The question of whether Trumpism will survive Trumpism is pointless as the conditions that favoured his rise to power remain unchanged.
One might even say that there is now more fertile ground than in 2016 for the blossoming of such leaders as inequalities have deepened further due to the pandemic.
By focusing on Trump as a figure rather than on the «Trump phenomenon» or «Trumpism» one loses the forest for the trees.
Various «isms» often long outlive the withdrawal of the individual that inspired them from the limelight.
It became glaringly obvious during the storming of the Capitol building in the Washinton D.C. that democracy cannot be taken for granted. It is not a given.
On the contrary, over the last few years it has become more vulnerable and has suffered blows from within that undermine its very foundations: The judiciary, equal justice under the law, and meritocracy.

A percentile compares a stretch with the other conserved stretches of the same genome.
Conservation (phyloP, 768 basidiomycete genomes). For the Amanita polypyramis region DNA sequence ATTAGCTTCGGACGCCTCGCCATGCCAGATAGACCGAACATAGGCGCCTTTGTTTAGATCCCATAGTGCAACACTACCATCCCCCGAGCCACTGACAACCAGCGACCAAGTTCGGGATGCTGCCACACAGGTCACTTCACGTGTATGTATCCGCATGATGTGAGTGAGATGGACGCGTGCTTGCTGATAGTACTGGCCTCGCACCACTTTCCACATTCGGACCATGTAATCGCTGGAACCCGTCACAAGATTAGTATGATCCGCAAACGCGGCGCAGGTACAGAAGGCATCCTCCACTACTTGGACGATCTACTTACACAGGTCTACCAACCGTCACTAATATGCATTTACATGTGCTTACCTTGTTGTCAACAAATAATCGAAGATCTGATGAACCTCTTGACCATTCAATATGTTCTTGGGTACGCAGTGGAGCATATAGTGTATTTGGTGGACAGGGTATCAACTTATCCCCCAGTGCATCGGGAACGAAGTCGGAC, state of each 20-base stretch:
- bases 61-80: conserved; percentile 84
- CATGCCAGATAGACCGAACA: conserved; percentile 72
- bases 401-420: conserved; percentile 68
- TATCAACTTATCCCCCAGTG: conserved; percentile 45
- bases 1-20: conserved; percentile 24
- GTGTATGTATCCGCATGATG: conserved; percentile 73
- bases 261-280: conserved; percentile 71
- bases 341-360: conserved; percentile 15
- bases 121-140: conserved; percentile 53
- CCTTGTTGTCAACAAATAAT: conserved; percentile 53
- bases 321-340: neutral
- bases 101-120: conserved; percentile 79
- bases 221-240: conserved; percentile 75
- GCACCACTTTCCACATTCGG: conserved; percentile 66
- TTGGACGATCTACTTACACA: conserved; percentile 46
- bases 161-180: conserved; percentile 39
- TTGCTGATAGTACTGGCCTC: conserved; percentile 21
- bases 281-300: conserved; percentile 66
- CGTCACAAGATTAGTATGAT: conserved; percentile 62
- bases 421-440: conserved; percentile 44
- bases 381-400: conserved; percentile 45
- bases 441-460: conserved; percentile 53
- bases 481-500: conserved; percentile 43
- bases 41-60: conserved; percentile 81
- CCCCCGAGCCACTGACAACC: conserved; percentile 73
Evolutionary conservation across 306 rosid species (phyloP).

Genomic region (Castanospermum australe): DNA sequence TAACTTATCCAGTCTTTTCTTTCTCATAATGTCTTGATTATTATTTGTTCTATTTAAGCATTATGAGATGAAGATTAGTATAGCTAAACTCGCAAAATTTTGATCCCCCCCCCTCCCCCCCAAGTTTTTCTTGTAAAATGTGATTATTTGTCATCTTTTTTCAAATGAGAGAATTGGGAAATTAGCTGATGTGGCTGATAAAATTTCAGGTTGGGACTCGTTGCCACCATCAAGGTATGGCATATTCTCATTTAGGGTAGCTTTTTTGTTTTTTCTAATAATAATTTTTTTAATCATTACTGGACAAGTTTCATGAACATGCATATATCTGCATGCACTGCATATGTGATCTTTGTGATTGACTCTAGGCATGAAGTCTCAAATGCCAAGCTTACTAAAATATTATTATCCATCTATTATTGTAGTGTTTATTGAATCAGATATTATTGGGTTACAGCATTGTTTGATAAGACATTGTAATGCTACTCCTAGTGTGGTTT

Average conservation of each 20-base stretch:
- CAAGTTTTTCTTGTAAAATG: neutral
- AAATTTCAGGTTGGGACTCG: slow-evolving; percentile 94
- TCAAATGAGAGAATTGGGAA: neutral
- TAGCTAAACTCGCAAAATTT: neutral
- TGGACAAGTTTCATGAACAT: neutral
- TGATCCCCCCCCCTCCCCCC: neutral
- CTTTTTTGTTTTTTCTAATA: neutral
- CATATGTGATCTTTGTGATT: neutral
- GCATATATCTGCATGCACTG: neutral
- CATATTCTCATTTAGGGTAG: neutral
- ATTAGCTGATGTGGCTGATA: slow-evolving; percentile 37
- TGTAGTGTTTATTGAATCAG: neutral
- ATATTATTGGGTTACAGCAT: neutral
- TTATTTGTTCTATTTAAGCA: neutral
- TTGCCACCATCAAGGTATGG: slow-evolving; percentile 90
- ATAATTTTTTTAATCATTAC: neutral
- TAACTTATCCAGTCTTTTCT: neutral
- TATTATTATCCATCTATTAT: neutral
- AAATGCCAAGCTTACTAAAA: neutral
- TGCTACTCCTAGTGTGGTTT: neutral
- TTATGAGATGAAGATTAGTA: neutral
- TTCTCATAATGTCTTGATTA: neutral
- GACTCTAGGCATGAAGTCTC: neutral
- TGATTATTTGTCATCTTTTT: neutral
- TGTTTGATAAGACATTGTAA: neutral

In the absence of these pillars democracy is shaken and lacks meaning and can easily degenerate into mob rule, especially if citizens are ill-infomed or the quality of education is lacking.
Though it is difficult to demonstrate with data, there appears to be a strong link between the decline in the study of the humanities and the weakening of democratic institutions.
This linkage is not unrelated to classical studies, which are founded on classical Greek studies and cultivate values that are indispensable for the smooth functioning of the democratic form of government, as they strengthen empathy and critical thinking.
Within this context, the decision to banish the classical authors and even Homer from an American school takes on a sadly symbolic dimension.